Zine Making/Making copies

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Putting pages together
Putting pages together
Making copies
Selling or giving copies to people
Selling or giving copies to people
List of Topics
List of Topics
Selling or giving copies to people
Selling or giving copies to people



Hand-making is a good option if you're making very few indeed, or if it's based on crafty stuff, or a series of one-off things. Otherwise, remember that you've got every right to combine hand-making techniques with other techniques, such as photocopying the whole zine then sewing a front cover (or whatever).


Photocopiers are a big thing in zine-making, whether it's subtle use of the photocopier at work (or so I've heard) or the photocopier in the library. Some photocopiers will even do your stapling for you, which is very kind.

Many photocopiers do not copy all the way to the edge of the page, and some have quirks about the way they photocopy different shades/colours, so it's a good idea to try a print-run out once or twice and see if you can get it looking good, before you dial in "500" and press Go. It's a good idea to get used to a specific photocopier's quirks and then stick with that one, to avoid giving yourself a new set of headaches.

Computer printers

If you have a computer and a printer at home then it can be easy to print things out yourself, especially if you're not doing many. But after a while it gets:

  1. Expensive. Printer ink is really quite expensive, and (especially if you have any pages with large amounts of black on them) you'll be using up printer ink faster than you can possibly imagine...
  2. Frustrating. This is particularly true if you're doing double-sided things but your printer doesn't do double-sided, because you need to do a lot of sitting there feeding printed sheets back into the printer in the correct order/orientation/etc, and it can go wrong quite a lot too. It can also go a bit wrong because the printed sheets might be a bit damp or crinkly, so the printer goes a bit wrong in feeding the paper back in. Then there's also the stuff about getting it all to print out so all the folds line up nicely.

Anyway. If you are using your own printer then here are some tips:

  • Remember to make sure it'll fit on the page. Most printers don't print right to the edge of the paper, which means that either the edges of what you've designed will be chopped off, or it'll be printed out slightly smaller than maybe you expected. You might find you need to leave an empty border around your work so that nothing gets chopped off.
  • Do a bit of experimenting then make a template. Draw some lines (or try and set appropriate borders) in your software, print them out, fiddle about and repeat until you've got it about right, and save that file. You can use this as a basis for your pages then delete/hide any guiding lines before you print the pages out. This webpage has a couple of examples of templates: http://www.footprinters.co.uk/layout.htm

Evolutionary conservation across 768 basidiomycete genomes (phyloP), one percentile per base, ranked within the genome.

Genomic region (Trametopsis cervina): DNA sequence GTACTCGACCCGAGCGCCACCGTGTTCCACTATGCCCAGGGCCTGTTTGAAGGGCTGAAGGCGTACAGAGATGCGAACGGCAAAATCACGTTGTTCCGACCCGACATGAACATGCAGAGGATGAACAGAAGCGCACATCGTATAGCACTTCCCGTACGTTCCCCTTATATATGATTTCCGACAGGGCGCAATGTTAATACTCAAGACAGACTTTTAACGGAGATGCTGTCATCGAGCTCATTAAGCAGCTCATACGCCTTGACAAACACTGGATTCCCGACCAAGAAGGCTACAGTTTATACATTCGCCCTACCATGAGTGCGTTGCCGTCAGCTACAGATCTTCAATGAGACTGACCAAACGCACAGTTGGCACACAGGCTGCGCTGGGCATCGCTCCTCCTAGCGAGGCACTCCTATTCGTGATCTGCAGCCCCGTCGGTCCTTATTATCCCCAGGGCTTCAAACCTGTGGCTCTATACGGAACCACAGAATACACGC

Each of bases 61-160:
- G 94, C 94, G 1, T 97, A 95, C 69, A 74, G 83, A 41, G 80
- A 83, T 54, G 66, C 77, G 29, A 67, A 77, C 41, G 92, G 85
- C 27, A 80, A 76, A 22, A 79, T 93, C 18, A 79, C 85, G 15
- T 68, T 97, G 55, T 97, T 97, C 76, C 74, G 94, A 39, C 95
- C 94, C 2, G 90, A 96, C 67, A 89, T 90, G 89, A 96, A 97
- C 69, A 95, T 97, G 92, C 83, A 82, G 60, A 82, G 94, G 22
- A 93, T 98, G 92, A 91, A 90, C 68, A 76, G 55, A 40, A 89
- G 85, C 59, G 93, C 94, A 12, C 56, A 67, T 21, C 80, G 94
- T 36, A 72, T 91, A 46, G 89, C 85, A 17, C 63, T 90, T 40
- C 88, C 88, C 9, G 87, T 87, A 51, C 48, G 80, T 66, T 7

• A quick rule of thumb: if your zine doesn't fit in the page, resize it (in the print preferences or whatever) to about 97%.

Getting them printed

You can get your zine printed for you at businesses all over the world

If you're strongly into DIY or anarchist things you might not want to use a company to print the things for you, and that's fine. But if not:

If you're getting to the point where you're making a lot of copies (more than a few dozen) then it's probably cheaper and easier to get the zines printed on your behalf, and will get you more uniform results. Of course there are various limitations with this: the printing companies are not likely to be willing to print every fourth page using tracing paper, for example. But you could easily get a printing company to make the zines and then do some "post-processing" on the zines to add your preferred cross-stitch/hole-punch/felt-tip customizations, which is quite a nice way of combining interestingness with painless production.

Printing companies typically vary a lot when it comes to pricing, so make sure you ask around for different prices. They can also vary in helpfulness, and this can be quite important. Does the company look small and friendly? A small friendly company may be more inclined to spend time talking to you and making sure they get it right. Double points if the website gives the name, photo and direct phone number of the person who gives quotes.

Check: are they happy to do small print runs? Check that "small print run" means 50 rather than 50,000.

You don't particularly need to pick a nearby printers, because delivery is often included or inexpensive.

What info to tell the print shop

  • What the finished zine will look like (e.g. 12-page A6 booklet)
  • How many copies you want printed
  • What weight of paper you want (e.g. 80gsm is normal printer paper, 120gsm is thick paper... ask them for advice if you're not sure)
  • The color and shininess of the paper (e.g. white, glossy)
  • What colors of ink you need (e.g. black, black and red, or full colour)
  • If you want it delivered and how soon you need it done
  • How you'll provide the original copy - either electronically (PDF, Word, jpg, by CD, email, etc) or 'camera ready' (on paper)